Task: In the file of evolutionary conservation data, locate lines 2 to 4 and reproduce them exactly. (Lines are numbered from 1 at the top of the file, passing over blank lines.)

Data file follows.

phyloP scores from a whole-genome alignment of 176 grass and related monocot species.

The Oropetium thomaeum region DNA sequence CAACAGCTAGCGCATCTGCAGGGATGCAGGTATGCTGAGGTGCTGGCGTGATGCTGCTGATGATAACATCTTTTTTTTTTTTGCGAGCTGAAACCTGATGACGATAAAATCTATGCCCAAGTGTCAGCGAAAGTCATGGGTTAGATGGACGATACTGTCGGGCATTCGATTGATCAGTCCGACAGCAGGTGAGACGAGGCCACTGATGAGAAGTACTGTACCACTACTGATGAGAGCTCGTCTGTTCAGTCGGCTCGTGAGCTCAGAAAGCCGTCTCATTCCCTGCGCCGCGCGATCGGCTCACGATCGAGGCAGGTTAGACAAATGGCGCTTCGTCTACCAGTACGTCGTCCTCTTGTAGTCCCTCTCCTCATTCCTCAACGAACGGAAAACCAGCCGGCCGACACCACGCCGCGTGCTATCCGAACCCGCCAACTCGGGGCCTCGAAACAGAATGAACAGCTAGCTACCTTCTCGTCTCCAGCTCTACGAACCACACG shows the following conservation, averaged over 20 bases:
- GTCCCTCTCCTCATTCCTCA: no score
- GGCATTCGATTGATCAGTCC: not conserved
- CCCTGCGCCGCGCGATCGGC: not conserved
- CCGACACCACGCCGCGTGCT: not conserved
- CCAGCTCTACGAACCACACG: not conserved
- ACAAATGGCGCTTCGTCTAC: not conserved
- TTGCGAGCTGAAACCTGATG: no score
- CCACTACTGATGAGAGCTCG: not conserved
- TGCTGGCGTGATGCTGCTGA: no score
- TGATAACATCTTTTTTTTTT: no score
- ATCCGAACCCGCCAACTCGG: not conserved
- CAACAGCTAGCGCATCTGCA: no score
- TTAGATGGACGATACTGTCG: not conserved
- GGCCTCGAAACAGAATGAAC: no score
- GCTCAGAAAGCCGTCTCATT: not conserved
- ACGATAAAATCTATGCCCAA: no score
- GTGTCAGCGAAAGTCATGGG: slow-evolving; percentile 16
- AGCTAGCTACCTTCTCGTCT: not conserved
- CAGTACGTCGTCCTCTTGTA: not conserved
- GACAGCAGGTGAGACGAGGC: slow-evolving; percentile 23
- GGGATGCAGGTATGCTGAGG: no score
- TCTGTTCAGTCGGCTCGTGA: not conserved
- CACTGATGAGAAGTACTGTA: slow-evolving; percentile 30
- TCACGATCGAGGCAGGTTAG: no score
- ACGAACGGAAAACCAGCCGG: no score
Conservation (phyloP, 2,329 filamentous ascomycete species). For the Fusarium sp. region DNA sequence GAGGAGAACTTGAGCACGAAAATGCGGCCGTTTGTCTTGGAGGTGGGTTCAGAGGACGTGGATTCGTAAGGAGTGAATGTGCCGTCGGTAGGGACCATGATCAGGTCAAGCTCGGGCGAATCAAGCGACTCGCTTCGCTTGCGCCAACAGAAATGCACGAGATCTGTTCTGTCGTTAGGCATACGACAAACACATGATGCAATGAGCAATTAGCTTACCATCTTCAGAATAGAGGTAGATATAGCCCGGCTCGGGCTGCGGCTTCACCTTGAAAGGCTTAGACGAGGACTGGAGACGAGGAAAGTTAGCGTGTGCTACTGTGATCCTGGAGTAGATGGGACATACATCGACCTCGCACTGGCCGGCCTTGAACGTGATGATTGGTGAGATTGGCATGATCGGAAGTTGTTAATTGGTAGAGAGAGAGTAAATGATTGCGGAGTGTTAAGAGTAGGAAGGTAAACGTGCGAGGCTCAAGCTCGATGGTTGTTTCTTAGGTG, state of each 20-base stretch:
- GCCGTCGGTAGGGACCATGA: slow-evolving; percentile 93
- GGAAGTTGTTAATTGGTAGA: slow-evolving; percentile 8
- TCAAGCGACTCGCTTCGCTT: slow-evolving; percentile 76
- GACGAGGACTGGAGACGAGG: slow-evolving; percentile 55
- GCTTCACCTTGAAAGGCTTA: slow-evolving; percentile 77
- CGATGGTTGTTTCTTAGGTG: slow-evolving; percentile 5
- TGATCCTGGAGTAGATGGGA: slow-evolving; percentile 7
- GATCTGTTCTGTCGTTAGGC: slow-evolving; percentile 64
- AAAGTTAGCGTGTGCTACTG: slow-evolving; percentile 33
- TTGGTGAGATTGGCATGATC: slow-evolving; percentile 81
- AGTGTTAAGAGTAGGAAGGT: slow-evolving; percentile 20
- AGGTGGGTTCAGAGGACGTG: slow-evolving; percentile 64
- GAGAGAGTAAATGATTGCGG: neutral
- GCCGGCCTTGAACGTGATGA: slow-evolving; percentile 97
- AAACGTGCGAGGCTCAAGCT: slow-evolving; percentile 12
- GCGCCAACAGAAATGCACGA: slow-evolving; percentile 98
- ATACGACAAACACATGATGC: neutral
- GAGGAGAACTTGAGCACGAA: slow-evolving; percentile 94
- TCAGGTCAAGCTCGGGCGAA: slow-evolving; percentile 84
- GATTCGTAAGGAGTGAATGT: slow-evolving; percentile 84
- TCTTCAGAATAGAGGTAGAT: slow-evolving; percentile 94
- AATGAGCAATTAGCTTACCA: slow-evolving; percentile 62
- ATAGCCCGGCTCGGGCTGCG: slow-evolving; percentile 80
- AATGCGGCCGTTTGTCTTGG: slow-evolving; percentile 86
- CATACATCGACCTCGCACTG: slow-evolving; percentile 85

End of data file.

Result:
The Oropetium thomaeum region DNA sequence CAACAGCTAGCGCATCTGCAGGGATGCAGGTATGCTGAGGTGCTGGCGTGATGCTGCTGATGATAACATCTTTTTTTTTTTTGCGAGCTGAAACCTGATGACGATAAAATCTATGCCCAAGTGTCAGCGAAAGTCATGGGTTAGATGGACGATACTGTCGGGCATTCGATTGATCAGTCCGACAGCAGGTGAGACGAGGCCACTGATGAGAAGTACTGTACCACTACTGATGAGAGCTCGTCTGTTCAGTCGGCTCGTGAGCTCAGAAAGCCGTCTCATTCCCTGCGCCGCGCGATCGGCTCACGATCGAGGCAGGTTAGACAAATGGCGCTTCGTCTACCAGTACGTCGTCCTCTTGTAGTCCCTCTCCTCATTCCTCAACGAACGGAAAACCAGCCGGCCGACACCACGCCGCGTGCTATCCGAACCCGCCAACTCGGGGCCTCGAAACAGAATGAACAGCTAGCTACCTTCTCGTCTCCAGCTCTACGAACCACACG shows the following conservation, averaged over 20 bases:
- GTCCCTCTCCTCATTCCTCA: no score
- GGCATTCGATTGATCAGTCC: not conserved